Gallipoli Campaign 1915 – 1916

Taking position on the shore at Gallipoli



The Gallipoli campaign of WWI, took place between the  25th April 1915 to 9th January 1916. The Gallipoli peninsula, a part of Turkey that juts out into the Aegean Sea is about 50 miles long and no wider than 12 miles. Between the peninsula and the Asian continent are the Dardanelles, now known as the Canakkale Straits.

 A joint British and French operation was mounted to capture the Ottoman capital of Constantinople and secure a sea route to Russia. The landings to achieve this end were to take place on the peninsula.  The attempt failed, with heavy casualties on both sides.

The campaign:

    • The Allies were keen to open an effective supply route to Russia, efforts on the Eastern Front relieved pressure on the Western Front.
    • By late 1914 the Western Front in France and Belgium had effectively become a stalemate. A new front was desperately needed. The Allies hoped that an attack on the Ottomans would draw Bulgaria and Greece into the war on the Allied side.
    • In November 1914, First Lord of The Admiralty, Winston Churchill,l put forward his first plans for a naval attack on the Dardanelles. Initially, the attack was to be made by the Royal Navy alone, with only token forces from the army being required for routine occupation tasks.
    • On 19 February, the first attack began.  It was agreed a main attack would be launched on or around 17th March 1915.
    • On 18th March the main attack was launched. The fleet, comprising 18 battleships and support ships, targeted the narrowest point of the Dardanelles.
    • Minesweepers were ordered to proceed along the straits, manned by civilians and under constant fire from Ottoman shells they retreated leaving the minefields largely intact.
    • As a result, many ships were sunk or suffered bad damage.The losses prompted the Allies to cease any further attempts to force the straits by naval power alone.
    • It was decided that ground forces were necessary to eliminate the Ottoman mobile artillery.
    • Australian and New Zealand soldiers were in Egypt, waiting to go to France. They would be joined by troops from England, the 29th Division and the Royal Naval Division  as well as French troops. There was a delay of over six weeks before many of the troops arrived from Britain, allowing Ottoman forces time to prepare for a land assault.
    • The invasion plan of 25th April 1915, was for the 29th Division to land at Helles on the tip of the peninsula and then advance upon the forts at Kilitbahir. The Anzacs were to land north of Gaba Tepe. This sector of the Gallipoli Peninsula became known as ‘Anzac’, the area held by the British and French became known as the ‘Helles sector’.
    • On the afternoon of 27th April the Turks launched a concerted attack to drive the Anzacs back to the beach. With the support of naval gunfire, the Ottomans were held off throughout the night but a siege situation had begun.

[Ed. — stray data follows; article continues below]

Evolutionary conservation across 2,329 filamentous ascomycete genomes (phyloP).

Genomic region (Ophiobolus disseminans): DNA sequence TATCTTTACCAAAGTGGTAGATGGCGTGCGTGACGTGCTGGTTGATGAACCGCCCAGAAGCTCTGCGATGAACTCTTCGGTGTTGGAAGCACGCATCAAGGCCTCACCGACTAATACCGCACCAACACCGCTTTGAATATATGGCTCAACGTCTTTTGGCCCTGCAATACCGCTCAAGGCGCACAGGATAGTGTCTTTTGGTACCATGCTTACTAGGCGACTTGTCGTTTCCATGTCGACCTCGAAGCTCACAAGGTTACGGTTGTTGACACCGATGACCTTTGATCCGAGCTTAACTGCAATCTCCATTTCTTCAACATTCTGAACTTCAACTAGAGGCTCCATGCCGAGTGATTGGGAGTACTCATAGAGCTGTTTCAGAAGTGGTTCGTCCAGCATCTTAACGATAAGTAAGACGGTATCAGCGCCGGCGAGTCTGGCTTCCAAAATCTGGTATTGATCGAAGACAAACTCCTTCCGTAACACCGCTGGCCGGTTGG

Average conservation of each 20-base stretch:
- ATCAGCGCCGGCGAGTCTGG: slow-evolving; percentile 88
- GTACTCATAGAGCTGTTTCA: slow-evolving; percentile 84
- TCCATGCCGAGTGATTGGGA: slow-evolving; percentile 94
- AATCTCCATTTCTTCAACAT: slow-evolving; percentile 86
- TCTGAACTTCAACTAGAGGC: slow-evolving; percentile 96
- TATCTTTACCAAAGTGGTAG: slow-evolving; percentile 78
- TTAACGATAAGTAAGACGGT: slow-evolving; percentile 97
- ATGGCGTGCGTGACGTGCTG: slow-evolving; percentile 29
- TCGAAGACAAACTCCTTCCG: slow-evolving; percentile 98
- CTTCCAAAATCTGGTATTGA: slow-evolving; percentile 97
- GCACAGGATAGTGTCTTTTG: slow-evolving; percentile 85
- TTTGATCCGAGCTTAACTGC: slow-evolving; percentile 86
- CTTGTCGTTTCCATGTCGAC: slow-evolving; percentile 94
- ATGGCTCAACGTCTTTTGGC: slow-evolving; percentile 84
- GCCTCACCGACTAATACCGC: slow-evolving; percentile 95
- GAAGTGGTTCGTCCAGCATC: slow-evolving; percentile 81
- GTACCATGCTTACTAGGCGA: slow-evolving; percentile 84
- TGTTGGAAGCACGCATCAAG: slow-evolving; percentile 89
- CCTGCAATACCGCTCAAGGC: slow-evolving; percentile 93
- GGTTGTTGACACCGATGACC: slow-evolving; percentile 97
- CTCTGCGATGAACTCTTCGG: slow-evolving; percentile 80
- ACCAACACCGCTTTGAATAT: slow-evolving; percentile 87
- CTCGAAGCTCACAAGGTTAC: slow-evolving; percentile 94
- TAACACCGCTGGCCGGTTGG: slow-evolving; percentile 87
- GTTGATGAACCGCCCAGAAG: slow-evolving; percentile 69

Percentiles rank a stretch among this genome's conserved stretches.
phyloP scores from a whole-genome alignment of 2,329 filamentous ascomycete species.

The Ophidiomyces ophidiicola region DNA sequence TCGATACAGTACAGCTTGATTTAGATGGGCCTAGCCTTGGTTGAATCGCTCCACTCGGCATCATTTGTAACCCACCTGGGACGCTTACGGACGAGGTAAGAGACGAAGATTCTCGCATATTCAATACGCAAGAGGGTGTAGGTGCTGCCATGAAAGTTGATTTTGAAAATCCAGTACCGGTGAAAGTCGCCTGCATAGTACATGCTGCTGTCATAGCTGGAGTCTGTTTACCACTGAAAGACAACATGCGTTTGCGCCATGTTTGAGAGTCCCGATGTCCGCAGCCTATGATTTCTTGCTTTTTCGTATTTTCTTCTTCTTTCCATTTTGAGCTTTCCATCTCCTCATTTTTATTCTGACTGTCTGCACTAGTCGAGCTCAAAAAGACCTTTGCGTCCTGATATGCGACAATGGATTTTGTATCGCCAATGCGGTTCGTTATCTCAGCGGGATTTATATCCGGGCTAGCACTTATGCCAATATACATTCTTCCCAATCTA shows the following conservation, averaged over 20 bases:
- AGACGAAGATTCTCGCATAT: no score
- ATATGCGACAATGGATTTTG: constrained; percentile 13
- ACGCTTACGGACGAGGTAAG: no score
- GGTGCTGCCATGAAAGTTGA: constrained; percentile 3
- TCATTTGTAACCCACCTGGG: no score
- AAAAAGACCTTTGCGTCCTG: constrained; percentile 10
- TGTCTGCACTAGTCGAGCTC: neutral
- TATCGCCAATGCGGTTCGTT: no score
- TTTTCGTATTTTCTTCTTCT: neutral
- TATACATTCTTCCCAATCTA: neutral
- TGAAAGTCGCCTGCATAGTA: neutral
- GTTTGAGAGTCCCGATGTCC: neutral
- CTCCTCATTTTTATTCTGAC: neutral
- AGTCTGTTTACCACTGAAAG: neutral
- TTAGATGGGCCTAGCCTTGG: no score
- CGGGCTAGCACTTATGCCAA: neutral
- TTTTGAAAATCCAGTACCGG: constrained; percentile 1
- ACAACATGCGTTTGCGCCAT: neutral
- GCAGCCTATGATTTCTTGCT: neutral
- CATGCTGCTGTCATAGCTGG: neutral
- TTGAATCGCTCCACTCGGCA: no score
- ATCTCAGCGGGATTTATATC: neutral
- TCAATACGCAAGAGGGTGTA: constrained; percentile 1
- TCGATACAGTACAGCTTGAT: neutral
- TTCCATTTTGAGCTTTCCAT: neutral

• On 28th April, the British intended to capture Krithia. The plan of attack was too complex and poorly communicated to the commanders in the field
    • With Ottoman opposition strengthening  by the day, the opportunity for the anticipated swift victory on the peninsula was disappearing. Helles, like Anzac, became a siege situation.
    • The first attempt at an offensive at Anzac took place on 2nd May. The troops advanced a short distance and tried to dig in  but were forced to retreat by the night of 3rd May, having suffered about 1,000 casualties.
    • Believing Anzac to be secure, two brigades, the Australian Second Infantry Brigade and the New Zealand Infantry Brigade,were sent to the Helles front as reserves for the second battle at Krithia starting on 6th May. A small gain was made but at huge cost in casualties.
    • The plan for a decisive breakthrough was lost and casualties mounting, about 25% of troops on both sides. In the meantime the Suvla landing was reinforced by the arrival of further British Divisions, the 53rd and 54th.
    • Battles at Scimitar Hill and Hill 60, were meant to join up the fronts of Anzac and Suvla but failed

The Gallipoli Campaign had failed but even in the face of failure and terrible loss of life, still Kitchener was reluctant to withdraw. Eventually after leaving the starving, freezing and diseased troops in place for a further few months, the order to evacuate was given.


Intriguing Connections:

    1. After the evacuation and the loss of 2000,000 men, Churchill still staunchly defended his decision to go ahead with the campaign………
    2. Lloyd George was concerned by military leaders making poor decisions based on insufficient detail and before the campaign is quoted as saying, ‘Expeditions that are decided upon and organised with insufficient care, generally end disastrously.’
Useful resources and sources can be found on Intriguing Family History. For some very interesting footage of the campaign, watch the video link of the Gallipoli Campaign











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